‘Education needs to have some value’ | chandigarh | Hindustan Times
Today in New Delhi, India
Feb 26, 2017-Sunday
New Delhi
  • Humidity
  • Wind

‘Education needs to have some value’

chandigarh Updated: Apr 29, 2014 14:01 IST
Navrajdeep Singh
Navrajdeep Singh
Hindustan Times
Fatehgarh Sahib

Lack of good, public-sector higher education institutes and the deteriorating condition of school education were chief concerns during an interaction organised by Hindustan Times as part of the ‘Young India Votes’ series at Mata Gujri colleges’ campus here.

Domination of caste-based quota by a rich few among these communities was also a major grouse in this segment, which is reserved for Scheduled Castes. The SAD-BJP has fielded the richest candidate in Punjab, realty tycoon Kulwant Singh, who has declared wealth of Rs 140 crore, while Congress has replaced its sitting MP SS Libra with five-time MLA Sadhu Singh Dharmsot.

The AAP’s Harinder Singh Khalsa emerged as a popular choice among the youth present, though his party and leader Arvind Kejriwal were the main reasons for that.

The participants — most of them first-time voters — believed that despite being reserved, the constituency had seen little effort for uplifting Dalits. Some students also questioned the failure of the gover nments to give justice to victims of the 1984 riots.

With no government college here, the students questioned the price and quality of education in the region.

“After coming from rural backgrounds, we have no option but to take admissions in private colleges here or to move to some other district for higher education,” said Lovepreet Kaur, a management student.

Manmeet Kaur, student of MCom, raised the issue of high fees and monotonous syllabus: “We are studying the same syllabus that our teachers studied two decades ago.”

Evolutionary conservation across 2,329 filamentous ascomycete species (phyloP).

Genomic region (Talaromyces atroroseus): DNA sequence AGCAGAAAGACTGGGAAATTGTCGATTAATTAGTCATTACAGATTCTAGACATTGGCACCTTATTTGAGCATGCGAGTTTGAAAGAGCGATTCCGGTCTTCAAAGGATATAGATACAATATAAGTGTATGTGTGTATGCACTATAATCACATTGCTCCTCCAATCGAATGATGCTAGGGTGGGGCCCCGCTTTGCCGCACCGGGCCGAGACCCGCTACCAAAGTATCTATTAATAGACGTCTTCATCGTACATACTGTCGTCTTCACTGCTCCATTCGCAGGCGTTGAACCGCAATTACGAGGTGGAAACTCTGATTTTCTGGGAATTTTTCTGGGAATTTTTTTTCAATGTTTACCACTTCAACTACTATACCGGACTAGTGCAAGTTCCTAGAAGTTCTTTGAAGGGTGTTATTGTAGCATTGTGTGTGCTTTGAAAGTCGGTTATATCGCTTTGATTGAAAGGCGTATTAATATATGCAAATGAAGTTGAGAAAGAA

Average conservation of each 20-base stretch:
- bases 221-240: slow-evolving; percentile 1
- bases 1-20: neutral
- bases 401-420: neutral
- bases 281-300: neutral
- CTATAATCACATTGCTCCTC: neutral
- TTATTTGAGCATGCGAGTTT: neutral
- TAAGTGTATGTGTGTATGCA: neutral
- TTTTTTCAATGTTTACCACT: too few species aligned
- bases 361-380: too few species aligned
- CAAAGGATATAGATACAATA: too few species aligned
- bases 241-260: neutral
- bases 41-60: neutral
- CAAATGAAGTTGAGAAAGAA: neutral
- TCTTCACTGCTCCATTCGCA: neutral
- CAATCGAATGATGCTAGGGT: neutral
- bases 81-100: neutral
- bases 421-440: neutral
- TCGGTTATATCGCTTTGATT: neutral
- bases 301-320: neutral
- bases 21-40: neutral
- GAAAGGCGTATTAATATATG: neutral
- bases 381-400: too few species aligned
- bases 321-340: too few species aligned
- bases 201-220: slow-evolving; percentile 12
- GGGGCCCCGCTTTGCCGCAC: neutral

All of the participants termed the Right to Education (RTE) guidelines of not failing students till Class 8 class as “a threat to the future of the country”.

Even for female foeticide, political science student Rajandeep Kaur said “the government must add special chapters in school education that sensitises students regarding this evil”. “But what can you expect when ministers carry out scams in purchase of school books?”

“Subsidies should be stopped as these only make people dependent on a corrupt set-up,” suggested Satnam Singh, a commerce student.

Many students suggested that the government should bring in industry for better job opportunities that would “actually uplift people’s economic stature”.

“As for quota, there should be economic basis even within the caste criteria… Look at the candidates in this reserved segment: Are these people really from the weaker sections?” remarked at least three participants.

“For instance, what is the point of giving the ticket to Kulwant Singh? He is already a millionaire,” said Satnam Singh, “Has he done anything for the communities that he claims to represent? He is not in the same league anymore.”

Drug abuse was seen as an outcome of joblessness. And Punjabi music that glorifies these habits was flayed. “Singers have made drugs, violence and hooliganism into status symbols. We desperately need a censor board to tighten the noose,” suggested Navjot Kaur.

“Sale of liquor is not high only in Punjab. Even a state like Gujarat, where technically there’s prohibition in place, sees sale of lakhs of liquor bottles,” claimed Gurneet Kaur, a journalism student, bringing Gujarat CM and BJP’s PM nominee Narendra Modi into it.

At least four students questioned the “communal agenda” of Modi and condemned the idea of SAD seeking votes in his name. Congress’ Rahul Gandhi was seen as “sincere” by one participant, while most dismissed him as “immature”.

Party candidate Dharamsot too faced some heat as students said that despite being elected five times to the state assembly, he had failed to take issues to any lo gical conclusion. Not many students knew about AAP candidate Harinder Singh Khalsa.

“He will get votes only in the name Kejriwal and the idea of AAP,” said Amanpreet.